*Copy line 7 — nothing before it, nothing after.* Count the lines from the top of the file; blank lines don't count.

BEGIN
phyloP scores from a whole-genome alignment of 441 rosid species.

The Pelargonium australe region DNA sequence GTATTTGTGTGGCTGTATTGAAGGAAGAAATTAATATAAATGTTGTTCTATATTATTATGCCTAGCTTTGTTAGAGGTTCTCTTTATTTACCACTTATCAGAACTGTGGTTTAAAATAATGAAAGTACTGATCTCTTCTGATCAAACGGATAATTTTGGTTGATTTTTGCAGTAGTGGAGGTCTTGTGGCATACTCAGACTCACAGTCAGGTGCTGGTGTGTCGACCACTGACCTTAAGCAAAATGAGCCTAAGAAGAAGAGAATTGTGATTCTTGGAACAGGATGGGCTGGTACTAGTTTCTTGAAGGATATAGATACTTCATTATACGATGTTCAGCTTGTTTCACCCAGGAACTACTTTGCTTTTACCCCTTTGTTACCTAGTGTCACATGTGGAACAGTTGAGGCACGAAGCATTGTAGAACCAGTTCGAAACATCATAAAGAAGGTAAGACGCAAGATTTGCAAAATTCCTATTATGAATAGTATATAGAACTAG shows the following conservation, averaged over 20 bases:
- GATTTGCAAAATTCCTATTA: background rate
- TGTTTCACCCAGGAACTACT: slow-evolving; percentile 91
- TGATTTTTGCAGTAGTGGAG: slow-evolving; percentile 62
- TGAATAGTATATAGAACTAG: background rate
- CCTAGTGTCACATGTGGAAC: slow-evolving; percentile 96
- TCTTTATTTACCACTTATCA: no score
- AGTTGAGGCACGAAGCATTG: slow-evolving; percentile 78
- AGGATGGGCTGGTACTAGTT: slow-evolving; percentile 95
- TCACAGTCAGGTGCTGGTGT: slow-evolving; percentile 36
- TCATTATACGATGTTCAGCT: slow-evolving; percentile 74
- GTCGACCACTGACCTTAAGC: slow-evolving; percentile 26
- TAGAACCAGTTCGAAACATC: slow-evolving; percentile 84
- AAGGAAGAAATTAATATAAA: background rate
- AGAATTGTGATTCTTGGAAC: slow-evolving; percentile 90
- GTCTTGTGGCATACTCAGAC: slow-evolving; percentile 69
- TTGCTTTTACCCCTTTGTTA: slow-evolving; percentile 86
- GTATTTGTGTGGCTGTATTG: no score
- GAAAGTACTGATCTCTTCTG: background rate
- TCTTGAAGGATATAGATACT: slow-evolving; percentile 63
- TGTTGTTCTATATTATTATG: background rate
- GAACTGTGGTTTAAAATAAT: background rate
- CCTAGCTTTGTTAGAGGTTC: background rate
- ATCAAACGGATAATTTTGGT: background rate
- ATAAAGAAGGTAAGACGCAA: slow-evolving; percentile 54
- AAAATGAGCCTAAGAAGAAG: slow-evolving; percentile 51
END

- CCTAGTGTCACATGTGGAAC: slow-evolving; percentile 96